That's a neat short story You should submit it to Reader's Digest ...
old people are inclined to say. It's not that I think the past was better, it wasn't. But it was certainly better spoken. Reading a book today I picked up this exchange between William Pitt the Elder and the Prime Minister of the day Sir Robert Walpole the first de facto Prime Minister of England and a Whig and who declared that famous event The War of Jenkins Ear. In his old age he took a dislike to the young leading light of the Tory party, William Pitt.
In Parliament he rebuked Pitt for his youth, whereupon Pitt stood and right off the cuff said "The atrocious crime of being young, which the Honourable Gentleman has with such spirit and decency charged upon me, I shall attempt neither to palliate nor deny, but content myself with wishing that I shall be one of those whose follies shall cease with their youth, and not of that number who are ignorant in spite of experience." thus turning the charge directly back upon the man who made it as someone ignorant despite his age and experience.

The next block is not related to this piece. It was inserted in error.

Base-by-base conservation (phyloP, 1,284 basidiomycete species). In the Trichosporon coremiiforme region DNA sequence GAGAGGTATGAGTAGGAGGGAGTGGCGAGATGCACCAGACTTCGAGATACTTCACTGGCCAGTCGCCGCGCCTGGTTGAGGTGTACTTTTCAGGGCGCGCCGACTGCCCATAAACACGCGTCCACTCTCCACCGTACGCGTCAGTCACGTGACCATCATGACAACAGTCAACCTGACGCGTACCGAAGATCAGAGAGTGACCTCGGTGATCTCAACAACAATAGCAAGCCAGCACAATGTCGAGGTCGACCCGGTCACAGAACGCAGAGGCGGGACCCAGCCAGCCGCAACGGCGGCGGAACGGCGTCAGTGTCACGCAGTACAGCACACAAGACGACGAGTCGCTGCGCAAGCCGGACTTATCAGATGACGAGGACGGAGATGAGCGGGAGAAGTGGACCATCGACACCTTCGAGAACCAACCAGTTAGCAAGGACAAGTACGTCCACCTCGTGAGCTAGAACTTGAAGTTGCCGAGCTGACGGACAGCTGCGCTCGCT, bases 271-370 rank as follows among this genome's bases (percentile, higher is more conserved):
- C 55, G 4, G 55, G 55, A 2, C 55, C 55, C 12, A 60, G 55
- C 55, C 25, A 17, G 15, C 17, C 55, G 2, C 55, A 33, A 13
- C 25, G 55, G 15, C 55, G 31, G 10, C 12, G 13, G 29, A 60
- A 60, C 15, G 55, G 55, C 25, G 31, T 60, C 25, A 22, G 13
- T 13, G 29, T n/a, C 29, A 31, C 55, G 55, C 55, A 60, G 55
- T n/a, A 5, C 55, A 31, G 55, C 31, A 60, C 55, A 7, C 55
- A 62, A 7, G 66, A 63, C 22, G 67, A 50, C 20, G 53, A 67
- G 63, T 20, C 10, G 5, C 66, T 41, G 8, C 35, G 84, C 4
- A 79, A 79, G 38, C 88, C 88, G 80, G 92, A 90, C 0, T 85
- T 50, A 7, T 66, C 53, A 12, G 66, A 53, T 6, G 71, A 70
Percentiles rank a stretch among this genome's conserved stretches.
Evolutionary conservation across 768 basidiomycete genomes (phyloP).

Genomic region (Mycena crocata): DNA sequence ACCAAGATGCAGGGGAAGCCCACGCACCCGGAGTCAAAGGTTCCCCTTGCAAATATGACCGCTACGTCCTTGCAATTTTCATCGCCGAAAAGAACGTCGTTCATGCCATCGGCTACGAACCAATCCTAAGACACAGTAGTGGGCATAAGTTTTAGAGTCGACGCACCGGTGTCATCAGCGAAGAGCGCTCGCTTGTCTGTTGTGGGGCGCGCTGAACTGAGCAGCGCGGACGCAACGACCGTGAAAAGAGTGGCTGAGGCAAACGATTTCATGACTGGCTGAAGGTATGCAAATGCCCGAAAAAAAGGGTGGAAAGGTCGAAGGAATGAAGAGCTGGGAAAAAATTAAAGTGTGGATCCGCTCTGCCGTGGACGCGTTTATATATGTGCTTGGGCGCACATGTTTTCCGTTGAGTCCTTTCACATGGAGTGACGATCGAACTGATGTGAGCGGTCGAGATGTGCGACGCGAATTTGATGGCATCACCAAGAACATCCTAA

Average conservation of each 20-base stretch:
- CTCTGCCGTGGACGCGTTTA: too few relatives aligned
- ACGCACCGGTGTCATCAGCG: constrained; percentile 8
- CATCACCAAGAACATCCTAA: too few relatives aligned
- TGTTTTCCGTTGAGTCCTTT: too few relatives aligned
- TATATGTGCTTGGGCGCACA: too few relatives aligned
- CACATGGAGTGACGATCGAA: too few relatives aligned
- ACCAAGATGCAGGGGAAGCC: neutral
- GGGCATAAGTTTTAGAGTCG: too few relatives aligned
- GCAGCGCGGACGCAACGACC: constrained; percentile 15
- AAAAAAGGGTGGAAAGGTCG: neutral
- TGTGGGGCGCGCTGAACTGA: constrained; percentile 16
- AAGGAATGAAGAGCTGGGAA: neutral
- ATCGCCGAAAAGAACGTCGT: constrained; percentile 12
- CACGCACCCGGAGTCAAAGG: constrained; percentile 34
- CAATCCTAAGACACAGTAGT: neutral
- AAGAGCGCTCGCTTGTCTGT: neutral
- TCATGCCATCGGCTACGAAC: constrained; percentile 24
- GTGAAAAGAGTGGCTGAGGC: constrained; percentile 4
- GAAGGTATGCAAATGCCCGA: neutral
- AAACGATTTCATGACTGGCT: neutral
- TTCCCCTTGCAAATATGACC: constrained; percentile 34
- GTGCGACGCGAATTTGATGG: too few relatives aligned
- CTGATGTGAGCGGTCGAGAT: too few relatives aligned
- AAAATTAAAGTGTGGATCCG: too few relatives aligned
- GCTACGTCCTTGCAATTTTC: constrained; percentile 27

All of that sort of intelligence and wit seems to have leaked out of politics on both sides of the aisle.
Pitt served as Prime Minister, and was later followed by his son who was so ferociously intelligent that he became Prime Minister at age 24 in 1783, and was the Prime Minister who followed the Peace Treaty ending the American Revolution. His problems were primarily the French Revolution and the rise of Napoleon.
He was gravely asthmatic, or so I recall, and treated his shortness of breath with brandy, which undermined his health. He died at age 47 in 1806 in office for the second time.